Belfast Telegraph

SDLP's Pat Catney: As a family we felt a real sense of shame after my brother Jim admitted sexually assaulting a young girl

The most probing interviews: Pat Catney Lagan Valley SDLP MLA on his despair over adopted sibling’s child abuse case, and running one of Belfast’s most famous pubs

By Claire McNeilly

Q You’re 63 and married to former civil servant Rosemary (57). How did you meet?

A She was a friend of my younger sister’s. She couldn’t stand me when we first met. She was 18, I was 24.  We got married in St Patrick’s Church in Lisburn on September 1, 1982. We only told the family the night before the wedding.

We went to Killiney Castle outside Dublin for a couple of days after the wedding and, later on, went skiing in France.

Q Tell me about your children and grandchildren.

A Katherine (35), a PR and marketing professional, was based in Shanghai but now lives in Munich. Sarah (31) is a childcare assistant and Patrick (30) is a qualified solicitor who works for Citibank. Emma (24) was out in Shanghai for three years and is now back home doing a Master’s degree at Ulster University.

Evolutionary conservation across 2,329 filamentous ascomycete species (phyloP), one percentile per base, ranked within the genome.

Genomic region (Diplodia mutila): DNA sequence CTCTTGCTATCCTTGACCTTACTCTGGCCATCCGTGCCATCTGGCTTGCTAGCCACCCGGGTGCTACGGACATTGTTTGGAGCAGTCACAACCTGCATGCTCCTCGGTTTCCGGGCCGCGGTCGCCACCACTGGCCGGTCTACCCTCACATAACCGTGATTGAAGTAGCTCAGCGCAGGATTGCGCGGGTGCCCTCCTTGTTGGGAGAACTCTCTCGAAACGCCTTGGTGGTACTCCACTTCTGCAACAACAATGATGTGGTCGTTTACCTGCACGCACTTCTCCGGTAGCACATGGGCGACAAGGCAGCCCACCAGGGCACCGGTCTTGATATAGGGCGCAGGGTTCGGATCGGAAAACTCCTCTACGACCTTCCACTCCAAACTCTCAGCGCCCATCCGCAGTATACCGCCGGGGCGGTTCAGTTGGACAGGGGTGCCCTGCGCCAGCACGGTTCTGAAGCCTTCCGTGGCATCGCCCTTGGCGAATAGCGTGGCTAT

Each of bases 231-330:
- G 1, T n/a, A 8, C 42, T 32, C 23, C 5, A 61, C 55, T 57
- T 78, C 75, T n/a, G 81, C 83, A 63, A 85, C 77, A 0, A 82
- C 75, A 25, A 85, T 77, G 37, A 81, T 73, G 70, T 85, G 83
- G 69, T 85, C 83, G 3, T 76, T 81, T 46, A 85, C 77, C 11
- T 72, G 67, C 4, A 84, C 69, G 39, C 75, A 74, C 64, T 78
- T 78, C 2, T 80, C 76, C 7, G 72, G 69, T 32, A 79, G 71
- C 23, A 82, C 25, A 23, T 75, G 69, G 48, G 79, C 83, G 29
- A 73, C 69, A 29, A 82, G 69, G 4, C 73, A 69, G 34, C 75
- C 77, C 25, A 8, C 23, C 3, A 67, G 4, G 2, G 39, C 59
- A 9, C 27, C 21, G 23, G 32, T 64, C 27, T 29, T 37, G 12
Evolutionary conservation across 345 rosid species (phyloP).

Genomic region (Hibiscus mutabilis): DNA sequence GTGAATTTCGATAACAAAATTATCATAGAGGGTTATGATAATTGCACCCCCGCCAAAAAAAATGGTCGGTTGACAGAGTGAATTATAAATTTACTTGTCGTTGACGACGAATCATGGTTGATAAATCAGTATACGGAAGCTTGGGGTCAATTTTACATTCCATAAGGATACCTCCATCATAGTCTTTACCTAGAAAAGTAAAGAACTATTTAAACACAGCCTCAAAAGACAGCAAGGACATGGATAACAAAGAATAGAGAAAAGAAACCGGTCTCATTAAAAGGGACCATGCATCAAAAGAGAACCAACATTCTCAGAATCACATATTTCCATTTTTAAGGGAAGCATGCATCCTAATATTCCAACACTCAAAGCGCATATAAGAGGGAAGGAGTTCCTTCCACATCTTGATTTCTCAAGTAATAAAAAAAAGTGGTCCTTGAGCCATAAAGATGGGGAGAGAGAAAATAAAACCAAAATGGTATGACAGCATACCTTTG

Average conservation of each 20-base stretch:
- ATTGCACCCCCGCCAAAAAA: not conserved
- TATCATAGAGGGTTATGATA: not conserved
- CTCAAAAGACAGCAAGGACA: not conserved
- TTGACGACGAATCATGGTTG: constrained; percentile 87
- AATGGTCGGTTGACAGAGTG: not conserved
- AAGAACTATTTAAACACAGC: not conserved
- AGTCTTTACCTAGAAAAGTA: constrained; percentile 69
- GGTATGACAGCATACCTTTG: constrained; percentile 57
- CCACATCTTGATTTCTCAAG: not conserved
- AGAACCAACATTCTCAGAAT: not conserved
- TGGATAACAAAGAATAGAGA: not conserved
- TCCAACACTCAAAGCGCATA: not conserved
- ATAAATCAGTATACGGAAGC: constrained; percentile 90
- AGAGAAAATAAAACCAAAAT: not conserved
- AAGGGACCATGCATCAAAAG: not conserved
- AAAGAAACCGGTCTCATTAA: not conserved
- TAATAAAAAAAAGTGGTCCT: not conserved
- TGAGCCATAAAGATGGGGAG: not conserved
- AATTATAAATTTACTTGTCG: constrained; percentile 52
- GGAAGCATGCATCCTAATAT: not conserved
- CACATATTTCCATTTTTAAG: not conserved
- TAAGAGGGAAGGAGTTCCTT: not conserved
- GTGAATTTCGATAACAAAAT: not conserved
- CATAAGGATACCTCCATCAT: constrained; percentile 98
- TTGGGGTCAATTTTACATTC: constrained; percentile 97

I have two granddaughters — eight-year-old Emily (Patrick’s daughter) and Helena (Katherine’s daughter), who’s five months old.

Q Tell me about your parents and siblings.

A My father James passed away 10 years ago aged 86. He had kidney failure. Eileen is 92, has mild dementia and is in a nursing home.

My parents lived above the old Kitchen Bar when there was only one other family — the caretakers of the Masonic Lodge in Cornmarket — who lived within that notorious ring of steel around Belfast city centre. That’s hard to imagine these days.